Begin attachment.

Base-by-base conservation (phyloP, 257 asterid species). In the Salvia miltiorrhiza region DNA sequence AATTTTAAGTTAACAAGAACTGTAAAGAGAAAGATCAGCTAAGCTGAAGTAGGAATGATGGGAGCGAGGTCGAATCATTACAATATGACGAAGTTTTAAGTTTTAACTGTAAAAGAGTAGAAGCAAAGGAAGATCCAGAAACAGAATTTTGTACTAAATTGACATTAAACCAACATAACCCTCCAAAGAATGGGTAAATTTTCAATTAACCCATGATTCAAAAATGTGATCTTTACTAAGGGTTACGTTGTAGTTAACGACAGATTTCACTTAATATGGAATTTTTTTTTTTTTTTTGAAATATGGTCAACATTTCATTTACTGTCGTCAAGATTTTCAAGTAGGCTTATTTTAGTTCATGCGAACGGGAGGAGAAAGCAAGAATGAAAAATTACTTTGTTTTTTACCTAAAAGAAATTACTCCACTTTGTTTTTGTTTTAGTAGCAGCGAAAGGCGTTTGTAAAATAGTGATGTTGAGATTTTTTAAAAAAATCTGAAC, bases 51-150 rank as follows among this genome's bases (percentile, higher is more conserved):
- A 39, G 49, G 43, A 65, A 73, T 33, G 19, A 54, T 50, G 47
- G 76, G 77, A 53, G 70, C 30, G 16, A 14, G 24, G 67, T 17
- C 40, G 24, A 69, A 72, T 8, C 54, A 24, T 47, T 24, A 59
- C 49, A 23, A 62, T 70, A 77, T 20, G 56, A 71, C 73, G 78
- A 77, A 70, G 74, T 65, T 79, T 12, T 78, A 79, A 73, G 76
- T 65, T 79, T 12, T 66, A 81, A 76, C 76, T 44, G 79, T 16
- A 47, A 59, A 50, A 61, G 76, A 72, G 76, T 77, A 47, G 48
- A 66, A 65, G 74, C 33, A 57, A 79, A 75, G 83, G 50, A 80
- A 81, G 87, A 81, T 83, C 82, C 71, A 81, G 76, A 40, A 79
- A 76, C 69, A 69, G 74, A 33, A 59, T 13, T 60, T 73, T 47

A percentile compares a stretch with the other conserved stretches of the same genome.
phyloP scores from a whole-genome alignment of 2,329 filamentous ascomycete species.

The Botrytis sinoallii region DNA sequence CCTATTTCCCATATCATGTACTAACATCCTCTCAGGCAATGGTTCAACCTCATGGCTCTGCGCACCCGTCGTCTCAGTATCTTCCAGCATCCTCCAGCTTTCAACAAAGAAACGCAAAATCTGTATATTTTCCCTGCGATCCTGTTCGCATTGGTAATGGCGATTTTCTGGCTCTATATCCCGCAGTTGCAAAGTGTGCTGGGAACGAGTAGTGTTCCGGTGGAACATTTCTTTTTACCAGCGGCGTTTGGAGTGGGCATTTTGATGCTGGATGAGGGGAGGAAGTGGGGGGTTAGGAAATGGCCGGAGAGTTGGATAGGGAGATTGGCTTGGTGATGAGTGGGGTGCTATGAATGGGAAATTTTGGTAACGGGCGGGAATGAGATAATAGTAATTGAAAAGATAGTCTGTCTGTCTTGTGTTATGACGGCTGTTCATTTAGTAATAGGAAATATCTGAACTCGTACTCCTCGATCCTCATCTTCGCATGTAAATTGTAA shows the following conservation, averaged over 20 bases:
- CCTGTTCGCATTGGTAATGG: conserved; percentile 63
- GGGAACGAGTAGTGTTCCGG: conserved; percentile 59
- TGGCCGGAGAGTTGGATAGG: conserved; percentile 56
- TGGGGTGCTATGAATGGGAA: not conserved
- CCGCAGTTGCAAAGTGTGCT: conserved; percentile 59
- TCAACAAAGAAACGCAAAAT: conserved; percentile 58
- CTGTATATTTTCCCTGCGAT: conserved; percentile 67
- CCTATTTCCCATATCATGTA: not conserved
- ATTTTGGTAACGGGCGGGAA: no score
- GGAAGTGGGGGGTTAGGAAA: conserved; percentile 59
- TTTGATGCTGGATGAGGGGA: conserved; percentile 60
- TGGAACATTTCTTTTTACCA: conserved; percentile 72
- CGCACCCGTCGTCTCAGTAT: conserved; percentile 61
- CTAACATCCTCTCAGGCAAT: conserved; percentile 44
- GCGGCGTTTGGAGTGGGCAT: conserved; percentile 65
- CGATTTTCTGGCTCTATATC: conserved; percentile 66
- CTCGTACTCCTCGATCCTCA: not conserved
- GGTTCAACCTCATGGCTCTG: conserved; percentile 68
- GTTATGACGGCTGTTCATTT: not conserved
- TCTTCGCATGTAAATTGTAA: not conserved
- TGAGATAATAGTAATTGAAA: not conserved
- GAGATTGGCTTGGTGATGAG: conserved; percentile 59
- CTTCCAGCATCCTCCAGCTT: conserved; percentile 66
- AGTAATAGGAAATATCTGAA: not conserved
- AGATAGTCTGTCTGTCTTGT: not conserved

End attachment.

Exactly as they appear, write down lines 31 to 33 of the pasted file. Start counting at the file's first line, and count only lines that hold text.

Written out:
- CTCGTACTCCTCGATCCTCA: not conserved
- GGTTCAACCTCATGGCTCTG: conserved; percentile 68
- GTTATGACGGCTGTTCATTT: not conserved